Step 3: STAGE 2: Draping the Jacket
IMPORTANT: Draping is a complicated process that I have learned from years of classes and experience. Draping on a live animal is even more complicated than draping on a static dress form, so if this seems difficult I apologize! If you don't want to go through the hassle of draping the coat and would instead like a basic pattern for a medium-sized pitbull-type-dog, jump to STEP 6.
*If you're worried about ruining the jacket you can drape using an old sheet or other fabric until you get to correct shape and make a pattern from that, which you would then transfer to the coat and cut out.
BASIC DRAPING RULE: Remember that clothing is completely symmetrical, so when you fold it in half it's a mirror image of itself. As I draped this jacket I made sure that everything was identical on both sides. I only made size markings on Honey's right side, then I would remove it, fold it in half along the length of the zipper, and even out the pin markings. Then I would cut along the pin lines REMEMBERING TO LEAVE SEAM ALLOWANCE. If you don't leave seam allowance, standardly 1/2”, when you sew up your jacket it will be too small!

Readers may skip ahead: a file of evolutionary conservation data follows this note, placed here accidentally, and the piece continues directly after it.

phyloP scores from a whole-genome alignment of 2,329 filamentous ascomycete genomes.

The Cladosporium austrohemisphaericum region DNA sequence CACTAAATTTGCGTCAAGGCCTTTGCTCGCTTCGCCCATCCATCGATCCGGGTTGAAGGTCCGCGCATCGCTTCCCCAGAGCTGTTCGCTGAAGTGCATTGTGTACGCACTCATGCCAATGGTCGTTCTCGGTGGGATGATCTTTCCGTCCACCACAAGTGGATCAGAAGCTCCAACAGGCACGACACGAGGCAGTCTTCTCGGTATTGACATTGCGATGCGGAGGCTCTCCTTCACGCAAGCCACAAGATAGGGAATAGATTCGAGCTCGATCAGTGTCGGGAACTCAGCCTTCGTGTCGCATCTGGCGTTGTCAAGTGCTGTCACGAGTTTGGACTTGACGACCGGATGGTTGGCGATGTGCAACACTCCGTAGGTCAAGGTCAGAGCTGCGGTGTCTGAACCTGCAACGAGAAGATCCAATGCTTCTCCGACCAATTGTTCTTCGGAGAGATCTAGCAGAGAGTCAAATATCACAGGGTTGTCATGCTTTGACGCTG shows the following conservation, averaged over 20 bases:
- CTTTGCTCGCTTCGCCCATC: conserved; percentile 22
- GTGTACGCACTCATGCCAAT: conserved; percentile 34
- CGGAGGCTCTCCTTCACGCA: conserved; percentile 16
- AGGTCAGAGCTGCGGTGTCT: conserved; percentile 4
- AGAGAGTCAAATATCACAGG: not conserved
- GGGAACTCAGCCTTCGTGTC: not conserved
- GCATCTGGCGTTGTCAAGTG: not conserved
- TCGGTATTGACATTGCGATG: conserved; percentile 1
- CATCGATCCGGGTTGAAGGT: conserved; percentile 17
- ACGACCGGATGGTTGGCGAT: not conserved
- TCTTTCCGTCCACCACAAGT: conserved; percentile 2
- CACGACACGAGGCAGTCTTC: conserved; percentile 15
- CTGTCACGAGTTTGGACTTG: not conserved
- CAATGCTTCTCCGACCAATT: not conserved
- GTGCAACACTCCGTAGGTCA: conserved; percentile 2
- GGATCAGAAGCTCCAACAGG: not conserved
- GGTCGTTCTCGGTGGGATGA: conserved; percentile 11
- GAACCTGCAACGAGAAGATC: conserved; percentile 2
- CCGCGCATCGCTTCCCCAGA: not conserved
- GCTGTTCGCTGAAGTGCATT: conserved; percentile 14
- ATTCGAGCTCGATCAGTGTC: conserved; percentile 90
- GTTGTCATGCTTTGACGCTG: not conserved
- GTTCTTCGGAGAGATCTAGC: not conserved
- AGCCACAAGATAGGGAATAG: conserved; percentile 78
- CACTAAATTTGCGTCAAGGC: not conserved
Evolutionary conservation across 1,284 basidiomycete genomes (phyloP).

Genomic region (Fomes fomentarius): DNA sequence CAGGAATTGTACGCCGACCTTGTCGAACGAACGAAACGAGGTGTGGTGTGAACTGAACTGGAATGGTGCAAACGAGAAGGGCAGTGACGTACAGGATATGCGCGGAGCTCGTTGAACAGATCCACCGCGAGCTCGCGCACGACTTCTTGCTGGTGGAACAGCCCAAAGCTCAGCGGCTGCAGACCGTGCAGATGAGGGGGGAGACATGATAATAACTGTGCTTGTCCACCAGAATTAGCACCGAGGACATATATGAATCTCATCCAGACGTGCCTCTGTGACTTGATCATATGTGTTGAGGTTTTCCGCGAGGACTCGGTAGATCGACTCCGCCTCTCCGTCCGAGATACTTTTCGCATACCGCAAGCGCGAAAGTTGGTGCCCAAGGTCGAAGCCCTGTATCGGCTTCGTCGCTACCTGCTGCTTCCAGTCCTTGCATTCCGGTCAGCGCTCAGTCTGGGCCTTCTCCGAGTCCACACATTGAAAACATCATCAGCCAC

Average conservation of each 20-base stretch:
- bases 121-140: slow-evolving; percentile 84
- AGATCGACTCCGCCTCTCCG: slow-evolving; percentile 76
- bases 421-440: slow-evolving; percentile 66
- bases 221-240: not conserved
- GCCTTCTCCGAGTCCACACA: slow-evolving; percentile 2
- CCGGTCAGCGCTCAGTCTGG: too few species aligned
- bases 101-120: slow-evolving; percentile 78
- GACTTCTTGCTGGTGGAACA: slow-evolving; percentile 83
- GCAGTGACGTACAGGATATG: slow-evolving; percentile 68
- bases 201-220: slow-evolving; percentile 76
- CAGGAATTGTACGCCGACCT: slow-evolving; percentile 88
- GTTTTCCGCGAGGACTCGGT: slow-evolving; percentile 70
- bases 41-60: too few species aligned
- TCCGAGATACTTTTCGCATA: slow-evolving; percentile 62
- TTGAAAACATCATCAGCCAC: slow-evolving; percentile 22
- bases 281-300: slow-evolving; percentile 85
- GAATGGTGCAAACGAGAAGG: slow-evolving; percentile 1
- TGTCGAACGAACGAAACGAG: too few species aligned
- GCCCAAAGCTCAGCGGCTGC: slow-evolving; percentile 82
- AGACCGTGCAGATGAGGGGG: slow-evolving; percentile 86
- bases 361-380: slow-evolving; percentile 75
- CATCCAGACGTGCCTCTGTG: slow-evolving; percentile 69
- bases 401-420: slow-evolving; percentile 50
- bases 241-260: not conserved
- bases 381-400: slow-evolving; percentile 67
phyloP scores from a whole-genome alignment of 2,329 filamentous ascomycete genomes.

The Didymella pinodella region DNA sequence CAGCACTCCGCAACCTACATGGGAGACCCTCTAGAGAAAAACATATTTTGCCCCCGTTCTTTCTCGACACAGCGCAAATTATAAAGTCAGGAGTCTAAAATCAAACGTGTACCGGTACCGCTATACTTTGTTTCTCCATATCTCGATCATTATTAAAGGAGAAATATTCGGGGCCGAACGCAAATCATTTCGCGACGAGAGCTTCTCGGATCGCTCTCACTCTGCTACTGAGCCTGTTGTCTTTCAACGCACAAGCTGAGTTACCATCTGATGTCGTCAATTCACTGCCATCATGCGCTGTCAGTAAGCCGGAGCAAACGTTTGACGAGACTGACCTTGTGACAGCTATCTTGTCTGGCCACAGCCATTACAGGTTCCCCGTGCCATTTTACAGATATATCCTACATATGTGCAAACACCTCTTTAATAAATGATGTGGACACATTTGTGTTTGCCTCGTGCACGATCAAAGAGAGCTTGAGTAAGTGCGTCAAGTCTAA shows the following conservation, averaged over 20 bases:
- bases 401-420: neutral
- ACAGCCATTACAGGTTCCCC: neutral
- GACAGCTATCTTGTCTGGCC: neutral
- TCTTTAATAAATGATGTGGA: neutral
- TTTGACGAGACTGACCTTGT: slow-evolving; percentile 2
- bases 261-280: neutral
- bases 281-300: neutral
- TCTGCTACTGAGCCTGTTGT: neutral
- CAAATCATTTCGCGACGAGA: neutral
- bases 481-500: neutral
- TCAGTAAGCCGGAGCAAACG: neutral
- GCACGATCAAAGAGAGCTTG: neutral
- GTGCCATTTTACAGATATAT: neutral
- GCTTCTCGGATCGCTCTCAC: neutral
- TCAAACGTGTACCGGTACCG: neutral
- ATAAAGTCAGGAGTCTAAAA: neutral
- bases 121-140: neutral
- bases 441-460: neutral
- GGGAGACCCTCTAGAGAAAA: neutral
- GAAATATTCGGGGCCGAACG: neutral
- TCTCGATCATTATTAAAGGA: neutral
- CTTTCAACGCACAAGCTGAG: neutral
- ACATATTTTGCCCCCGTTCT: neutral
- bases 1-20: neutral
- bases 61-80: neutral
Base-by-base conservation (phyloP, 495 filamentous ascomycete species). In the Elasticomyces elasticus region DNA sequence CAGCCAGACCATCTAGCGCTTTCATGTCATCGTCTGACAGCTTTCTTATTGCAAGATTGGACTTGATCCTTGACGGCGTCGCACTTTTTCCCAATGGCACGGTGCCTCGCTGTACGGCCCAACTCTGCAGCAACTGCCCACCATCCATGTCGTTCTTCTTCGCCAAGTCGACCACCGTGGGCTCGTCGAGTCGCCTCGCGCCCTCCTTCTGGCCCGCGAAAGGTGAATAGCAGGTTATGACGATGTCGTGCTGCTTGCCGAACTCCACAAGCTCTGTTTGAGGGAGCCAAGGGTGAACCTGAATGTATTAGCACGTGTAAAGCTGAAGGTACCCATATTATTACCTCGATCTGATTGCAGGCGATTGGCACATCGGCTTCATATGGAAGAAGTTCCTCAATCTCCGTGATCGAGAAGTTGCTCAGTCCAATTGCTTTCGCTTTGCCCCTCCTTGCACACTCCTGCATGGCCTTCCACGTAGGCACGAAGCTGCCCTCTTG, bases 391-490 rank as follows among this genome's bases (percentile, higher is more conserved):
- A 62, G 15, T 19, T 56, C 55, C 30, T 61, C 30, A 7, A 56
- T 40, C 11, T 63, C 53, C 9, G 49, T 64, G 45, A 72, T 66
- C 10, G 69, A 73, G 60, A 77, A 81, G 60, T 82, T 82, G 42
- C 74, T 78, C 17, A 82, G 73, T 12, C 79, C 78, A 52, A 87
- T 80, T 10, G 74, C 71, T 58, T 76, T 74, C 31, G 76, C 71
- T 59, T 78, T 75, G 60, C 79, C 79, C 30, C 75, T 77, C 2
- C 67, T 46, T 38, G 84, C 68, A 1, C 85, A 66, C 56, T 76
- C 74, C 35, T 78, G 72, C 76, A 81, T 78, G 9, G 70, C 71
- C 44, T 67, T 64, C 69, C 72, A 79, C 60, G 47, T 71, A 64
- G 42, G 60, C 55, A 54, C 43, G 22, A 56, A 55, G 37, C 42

I decided that I wanted the jacket to zip up in the back so that Honey can step into it with her front paws and have it easily zip closed. So for this pattern the zipper will serve as the center back of the coat.
1. DRAPE CHEST:
I started by putting the jacket on Honey with the zipper on her back and pinning the chest to the correct dimensions. Once this was done I removed the jacket and folded along the zipper, cutting 1/2” beyond the pinned markings. I then pinned the chest together like it would be sewed so that I could see how it would fit and put it back on Honey.
2. DRAPE ARM HOLES:
I then marked the correct position for the arm holes, making sure that Honey has enough room to move her shoulders backwards and forwards without any resistance.
Remove the jacket and folded in in half along the zipper, cutting out the armholes 1/2” beyond the pin lines.